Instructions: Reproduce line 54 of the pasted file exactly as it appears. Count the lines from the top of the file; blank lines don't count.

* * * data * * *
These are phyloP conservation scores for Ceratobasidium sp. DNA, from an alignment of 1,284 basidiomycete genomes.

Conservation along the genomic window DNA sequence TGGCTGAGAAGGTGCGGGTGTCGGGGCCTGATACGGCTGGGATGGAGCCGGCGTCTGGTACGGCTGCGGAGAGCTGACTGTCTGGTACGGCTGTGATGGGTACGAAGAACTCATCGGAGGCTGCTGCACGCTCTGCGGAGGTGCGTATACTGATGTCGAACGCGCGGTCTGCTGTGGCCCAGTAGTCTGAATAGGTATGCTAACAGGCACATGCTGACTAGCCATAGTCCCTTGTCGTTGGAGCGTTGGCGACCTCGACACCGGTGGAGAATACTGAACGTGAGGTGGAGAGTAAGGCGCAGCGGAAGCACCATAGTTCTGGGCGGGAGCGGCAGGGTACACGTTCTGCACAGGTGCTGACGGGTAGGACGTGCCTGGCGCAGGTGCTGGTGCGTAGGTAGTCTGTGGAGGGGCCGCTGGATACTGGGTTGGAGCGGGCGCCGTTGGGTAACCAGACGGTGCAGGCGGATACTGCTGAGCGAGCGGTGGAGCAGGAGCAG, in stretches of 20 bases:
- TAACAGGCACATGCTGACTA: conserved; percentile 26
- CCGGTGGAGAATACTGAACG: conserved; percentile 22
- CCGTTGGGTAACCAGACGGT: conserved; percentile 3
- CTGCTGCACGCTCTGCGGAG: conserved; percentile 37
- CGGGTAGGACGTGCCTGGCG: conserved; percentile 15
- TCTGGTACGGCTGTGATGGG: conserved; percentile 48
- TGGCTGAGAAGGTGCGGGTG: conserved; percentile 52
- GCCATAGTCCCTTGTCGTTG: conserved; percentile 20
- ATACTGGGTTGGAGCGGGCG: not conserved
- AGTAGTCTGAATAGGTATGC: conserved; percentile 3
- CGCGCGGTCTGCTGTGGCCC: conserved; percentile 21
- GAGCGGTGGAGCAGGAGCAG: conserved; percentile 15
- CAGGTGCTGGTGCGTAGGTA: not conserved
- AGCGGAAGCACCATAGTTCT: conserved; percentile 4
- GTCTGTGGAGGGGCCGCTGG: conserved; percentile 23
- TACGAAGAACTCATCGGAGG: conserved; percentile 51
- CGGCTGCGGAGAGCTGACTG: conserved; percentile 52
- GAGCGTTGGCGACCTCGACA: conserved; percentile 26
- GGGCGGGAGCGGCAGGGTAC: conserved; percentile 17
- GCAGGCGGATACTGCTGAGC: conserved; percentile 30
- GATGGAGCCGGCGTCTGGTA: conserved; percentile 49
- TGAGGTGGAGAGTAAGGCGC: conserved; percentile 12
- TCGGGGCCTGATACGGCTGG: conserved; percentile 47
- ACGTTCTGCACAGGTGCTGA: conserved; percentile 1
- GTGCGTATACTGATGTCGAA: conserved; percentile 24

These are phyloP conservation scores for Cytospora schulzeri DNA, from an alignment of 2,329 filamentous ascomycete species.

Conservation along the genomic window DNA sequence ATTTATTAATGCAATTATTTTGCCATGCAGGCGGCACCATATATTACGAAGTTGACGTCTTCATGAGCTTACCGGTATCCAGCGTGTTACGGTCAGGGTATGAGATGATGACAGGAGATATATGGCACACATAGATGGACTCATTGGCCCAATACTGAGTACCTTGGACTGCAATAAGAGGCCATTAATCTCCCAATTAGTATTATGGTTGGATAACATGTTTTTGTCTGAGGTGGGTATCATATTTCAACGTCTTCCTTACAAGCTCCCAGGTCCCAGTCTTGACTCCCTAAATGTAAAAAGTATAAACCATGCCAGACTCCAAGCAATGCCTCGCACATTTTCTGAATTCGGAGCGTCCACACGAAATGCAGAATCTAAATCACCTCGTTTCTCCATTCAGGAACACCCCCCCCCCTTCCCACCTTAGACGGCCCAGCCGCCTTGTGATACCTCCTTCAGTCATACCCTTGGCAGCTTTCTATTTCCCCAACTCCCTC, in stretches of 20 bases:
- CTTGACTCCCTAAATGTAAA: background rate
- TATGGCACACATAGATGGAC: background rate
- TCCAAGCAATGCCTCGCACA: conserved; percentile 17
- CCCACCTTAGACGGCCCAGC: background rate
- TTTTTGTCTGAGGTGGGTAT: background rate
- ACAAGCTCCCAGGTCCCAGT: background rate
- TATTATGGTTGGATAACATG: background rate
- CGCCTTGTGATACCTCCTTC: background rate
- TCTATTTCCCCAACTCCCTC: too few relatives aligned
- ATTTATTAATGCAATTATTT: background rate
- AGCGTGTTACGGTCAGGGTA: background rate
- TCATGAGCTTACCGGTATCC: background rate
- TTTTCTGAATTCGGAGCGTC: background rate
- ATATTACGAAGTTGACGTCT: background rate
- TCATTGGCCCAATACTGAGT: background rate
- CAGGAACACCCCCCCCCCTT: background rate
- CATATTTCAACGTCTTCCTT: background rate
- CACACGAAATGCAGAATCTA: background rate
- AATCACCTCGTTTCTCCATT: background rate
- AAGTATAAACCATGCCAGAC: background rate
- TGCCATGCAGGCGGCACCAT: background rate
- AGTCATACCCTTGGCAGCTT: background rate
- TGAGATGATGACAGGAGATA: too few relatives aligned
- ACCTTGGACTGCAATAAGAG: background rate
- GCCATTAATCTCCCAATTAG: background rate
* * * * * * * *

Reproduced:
- GCCATTAATCTCCCAATTAG: background rate